The word that springs to mind for the University at Albany’s greasy plan to level 25 acres of classic pine bush on campus in order to build its own version of suburban sprawl isn’t printable.
So I’ll settle for a distant second choice: pandering.
“We’re told garden apartments are what today’s students want,” said a spokesman for the university. And parking for their cars, too.
A marketing survey says do education this way. Give them what they want or they’ll go to Stony Brook.
Bottom line: bye bye Pine Bush, hello Smithtown. Can I park that car for you, sir?
“Graduate enrollment here is dropping, as it is at all but the top universities and colleges across the country,” says UAlbany associate professor of biology George Robinson, no fan of the hurry-up building plan on acreage he routinely uses as a classroom for his students. The pressure is on to bring in the bodies.
So the word went out from President Karen Hitchcock’s office. If they want garden apartments, build them $50 million worth on the last piece of undisturbed property on the UAlbany campus, a 33-acre parcel along Fuller Road.
If that means casting a massive footprint of concrete and asphalt and smothering the life out of a pine barren community only lightly disturbed since the last ice age, oh well. The price of doing business.
Darned if it doesn’t look like the pander bears will get their way, too. Construction is about to start and the administration hopes that 800 apartment beds are ready for occupancy by fall 2002.
But that doesn’t mean the choice was right, or should be happening without protest, not at a university supposedly embracing high ideals and principles. An institution that preaches sustainability, biodiversity, environmental sensitivity and awareness ought to do much better.
This major adjustment to the university’s face is owed the same level of critical thinking it honors in the class room, and certainly greater imput than its gotten. Faculty, even those with long-standing involvements with ecological issues like Robinson, and distinguished professor Meg Stewart — who also happens to be on the Pine Bush Commission — were excluded from the planning process.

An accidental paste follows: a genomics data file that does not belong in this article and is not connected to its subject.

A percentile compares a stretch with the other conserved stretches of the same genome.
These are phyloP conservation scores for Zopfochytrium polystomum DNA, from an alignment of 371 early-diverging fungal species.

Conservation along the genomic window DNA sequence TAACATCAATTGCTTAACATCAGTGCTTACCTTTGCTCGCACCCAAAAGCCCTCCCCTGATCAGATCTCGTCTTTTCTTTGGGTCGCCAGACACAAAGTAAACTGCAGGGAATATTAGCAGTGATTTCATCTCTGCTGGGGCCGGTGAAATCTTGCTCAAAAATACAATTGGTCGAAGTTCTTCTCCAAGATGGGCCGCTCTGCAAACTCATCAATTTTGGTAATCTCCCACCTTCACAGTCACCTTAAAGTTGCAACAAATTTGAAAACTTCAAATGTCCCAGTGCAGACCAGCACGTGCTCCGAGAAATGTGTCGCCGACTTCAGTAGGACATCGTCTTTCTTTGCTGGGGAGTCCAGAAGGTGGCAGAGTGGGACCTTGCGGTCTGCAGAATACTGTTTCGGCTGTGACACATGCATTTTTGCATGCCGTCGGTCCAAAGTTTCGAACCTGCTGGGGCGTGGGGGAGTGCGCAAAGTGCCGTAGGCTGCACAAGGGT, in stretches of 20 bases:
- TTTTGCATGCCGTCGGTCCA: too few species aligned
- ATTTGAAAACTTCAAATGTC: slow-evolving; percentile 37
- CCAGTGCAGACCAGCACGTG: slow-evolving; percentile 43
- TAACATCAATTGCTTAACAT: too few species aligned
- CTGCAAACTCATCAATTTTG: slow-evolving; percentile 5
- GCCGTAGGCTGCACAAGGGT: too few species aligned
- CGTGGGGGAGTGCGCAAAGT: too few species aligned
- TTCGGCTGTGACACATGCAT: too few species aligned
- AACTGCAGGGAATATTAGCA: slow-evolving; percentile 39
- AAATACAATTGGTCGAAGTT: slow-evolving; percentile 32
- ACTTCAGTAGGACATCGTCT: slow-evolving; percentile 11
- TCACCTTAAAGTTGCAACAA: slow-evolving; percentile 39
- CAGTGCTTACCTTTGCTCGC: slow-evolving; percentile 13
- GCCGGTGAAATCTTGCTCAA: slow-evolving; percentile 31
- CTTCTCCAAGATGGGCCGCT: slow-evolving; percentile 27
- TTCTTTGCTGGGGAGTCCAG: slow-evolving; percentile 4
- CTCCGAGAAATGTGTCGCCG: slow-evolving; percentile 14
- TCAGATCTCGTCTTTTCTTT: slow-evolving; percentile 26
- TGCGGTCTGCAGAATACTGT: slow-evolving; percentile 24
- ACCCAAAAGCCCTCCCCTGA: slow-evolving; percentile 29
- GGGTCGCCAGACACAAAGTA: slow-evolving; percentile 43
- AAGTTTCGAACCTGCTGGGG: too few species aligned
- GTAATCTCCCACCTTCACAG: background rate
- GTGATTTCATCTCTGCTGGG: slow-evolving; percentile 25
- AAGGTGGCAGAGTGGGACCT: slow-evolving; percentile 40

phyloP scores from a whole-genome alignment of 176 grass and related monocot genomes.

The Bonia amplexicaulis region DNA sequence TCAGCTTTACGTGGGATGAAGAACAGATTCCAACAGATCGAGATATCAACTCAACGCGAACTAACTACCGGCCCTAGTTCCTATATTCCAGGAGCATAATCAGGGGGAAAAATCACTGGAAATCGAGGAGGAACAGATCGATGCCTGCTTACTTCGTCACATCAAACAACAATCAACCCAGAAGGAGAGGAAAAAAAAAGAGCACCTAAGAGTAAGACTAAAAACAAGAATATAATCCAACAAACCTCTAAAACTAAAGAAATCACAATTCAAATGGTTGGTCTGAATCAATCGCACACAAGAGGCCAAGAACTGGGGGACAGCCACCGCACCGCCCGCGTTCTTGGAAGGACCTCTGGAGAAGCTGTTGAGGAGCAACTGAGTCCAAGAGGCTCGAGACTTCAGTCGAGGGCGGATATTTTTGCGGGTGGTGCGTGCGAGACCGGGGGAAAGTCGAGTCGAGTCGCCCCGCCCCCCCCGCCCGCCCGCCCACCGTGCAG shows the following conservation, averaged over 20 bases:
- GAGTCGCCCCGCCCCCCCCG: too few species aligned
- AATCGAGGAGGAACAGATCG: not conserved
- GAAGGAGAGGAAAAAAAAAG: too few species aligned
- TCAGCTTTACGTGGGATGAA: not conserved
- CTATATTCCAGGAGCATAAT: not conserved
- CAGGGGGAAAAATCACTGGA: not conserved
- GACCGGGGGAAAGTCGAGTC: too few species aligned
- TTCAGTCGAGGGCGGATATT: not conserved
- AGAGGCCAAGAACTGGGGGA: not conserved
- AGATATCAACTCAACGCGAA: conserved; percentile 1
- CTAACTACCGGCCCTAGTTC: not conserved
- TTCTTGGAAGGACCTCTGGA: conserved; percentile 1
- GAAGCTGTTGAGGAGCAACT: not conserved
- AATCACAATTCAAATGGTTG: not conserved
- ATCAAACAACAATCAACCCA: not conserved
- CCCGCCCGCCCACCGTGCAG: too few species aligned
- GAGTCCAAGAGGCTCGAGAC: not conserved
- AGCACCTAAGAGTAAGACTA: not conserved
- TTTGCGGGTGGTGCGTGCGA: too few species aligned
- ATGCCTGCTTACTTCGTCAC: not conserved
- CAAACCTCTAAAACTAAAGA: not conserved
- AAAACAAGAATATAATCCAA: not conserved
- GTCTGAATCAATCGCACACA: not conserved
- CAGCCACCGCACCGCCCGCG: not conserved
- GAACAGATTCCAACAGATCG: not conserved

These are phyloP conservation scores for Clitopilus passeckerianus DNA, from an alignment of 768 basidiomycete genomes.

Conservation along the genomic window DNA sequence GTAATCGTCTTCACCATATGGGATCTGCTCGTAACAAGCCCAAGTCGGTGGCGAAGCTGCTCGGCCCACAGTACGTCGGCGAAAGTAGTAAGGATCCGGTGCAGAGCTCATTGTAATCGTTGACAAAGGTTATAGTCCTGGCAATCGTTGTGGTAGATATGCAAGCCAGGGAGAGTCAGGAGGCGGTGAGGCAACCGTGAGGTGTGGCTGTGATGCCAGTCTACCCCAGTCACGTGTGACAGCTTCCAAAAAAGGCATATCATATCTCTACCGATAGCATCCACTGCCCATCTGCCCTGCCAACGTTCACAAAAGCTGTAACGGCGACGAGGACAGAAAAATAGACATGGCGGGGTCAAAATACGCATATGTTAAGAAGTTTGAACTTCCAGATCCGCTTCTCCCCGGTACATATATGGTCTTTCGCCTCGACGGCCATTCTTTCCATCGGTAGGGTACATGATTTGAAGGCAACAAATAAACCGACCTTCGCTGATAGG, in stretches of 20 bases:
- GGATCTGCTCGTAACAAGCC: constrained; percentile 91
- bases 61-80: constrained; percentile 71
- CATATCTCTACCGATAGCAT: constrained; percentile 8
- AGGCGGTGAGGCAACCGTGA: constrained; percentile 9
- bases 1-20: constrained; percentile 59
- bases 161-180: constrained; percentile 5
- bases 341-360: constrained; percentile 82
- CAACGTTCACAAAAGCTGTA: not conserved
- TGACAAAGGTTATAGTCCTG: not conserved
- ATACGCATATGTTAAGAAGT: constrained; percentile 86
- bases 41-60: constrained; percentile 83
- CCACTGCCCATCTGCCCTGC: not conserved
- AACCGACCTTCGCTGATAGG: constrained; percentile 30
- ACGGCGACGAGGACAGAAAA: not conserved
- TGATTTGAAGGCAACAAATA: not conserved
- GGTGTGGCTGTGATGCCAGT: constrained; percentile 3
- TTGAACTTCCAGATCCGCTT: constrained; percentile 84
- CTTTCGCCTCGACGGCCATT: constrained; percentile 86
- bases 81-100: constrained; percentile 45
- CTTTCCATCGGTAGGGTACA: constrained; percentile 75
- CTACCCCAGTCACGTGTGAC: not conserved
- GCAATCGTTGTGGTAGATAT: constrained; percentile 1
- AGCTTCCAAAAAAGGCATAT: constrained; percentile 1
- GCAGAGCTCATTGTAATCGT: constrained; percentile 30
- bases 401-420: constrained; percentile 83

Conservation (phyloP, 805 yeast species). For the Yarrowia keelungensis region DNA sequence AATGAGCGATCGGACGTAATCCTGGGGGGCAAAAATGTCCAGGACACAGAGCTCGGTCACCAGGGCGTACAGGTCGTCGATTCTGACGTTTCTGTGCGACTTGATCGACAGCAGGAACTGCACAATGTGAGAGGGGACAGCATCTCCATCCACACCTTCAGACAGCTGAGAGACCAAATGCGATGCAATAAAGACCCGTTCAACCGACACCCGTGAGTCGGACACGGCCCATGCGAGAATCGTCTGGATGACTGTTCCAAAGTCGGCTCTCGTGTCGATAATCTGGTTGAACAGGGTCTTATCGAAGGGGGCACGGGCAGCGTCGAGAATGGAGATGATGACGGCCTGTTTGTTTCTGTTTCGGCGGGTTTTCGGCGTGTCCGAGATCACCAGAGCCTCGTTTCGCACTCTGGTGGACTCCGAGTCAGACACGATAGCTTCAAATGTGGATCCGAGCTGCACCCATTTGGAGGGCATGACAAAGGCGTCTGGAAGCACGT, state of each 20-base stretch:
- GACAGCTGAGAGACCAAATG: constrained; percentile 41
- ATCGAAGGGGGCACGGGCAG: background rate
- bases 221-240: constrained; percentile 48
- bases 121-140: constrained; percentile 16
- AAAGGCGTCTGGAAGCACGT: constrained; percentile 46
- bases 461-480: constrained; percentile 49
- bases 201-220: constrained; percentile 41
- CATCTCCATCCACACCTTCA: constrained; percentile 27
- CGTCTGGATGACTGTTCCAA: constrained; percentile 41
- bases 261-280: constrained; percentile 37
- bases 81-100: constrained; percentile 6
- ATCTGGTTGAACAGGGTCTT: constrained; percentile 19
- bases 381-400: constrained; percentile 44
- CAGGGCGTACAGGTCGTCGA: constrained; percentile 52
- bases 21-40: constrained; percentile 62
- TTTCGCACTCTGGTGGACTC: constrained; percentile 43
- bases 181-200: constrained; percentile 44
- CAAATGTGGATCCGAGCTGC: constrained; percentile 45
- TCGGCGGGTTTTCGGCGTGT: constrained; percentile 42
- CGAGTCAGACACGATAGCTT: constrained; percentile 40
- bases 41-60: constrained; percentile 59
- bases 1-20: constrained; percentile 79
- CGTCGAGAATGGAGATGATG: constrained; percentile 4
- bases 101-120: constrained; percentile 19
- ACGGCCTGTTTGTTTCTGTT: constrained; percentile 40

Because of where it is, and because no endangered Karner blue butterflies are within sight, the university can do pretty much what it wants, and has, answering to no one. The University Foundation’s construction fund is involved instead of the state Dormitory Authority which I’m told hurries up the process, and coincidentally lessens outside oversight considerably. As a result, the university serves as its own judge for the required state environmental quality review. That document is a hoot to read. It attests, for example, that “the action will not involve the removal or destruction of large quantities of vegetation or fauna.” That should be quite a trick to accomplish since the property is loaded with 18-inch-in-diameter-and-up red oaks and white pines. Critics like Robinson, and distinguished professor Helmut Hirsch, suggest the university’s sprawl concept should be replaced by a creatively designed minimal impact residential facility that works with the land instead of destroying it. Preferably on the northern half of the acreage only, where parts of a red pine plantation from the 1930s would be no great loss. That would save the largely undisturbed half of the property as a living laboratory. Would it cost more? Probably.
Dr. Hirsch adds that the saddest part of this is “we have an opportunity missed here, to create something new. A place where students could learn to live sustainably, be stewards to something that truly matters. Yes, sad is the word. This is probably the only university in the world with a piece of a pine barren on campus.”
Past tense soon, Dr. Hirsch.
Contact Fred LeBrun at 454-5453.
Printed in the July, 2001 Dinner/Hike Announcement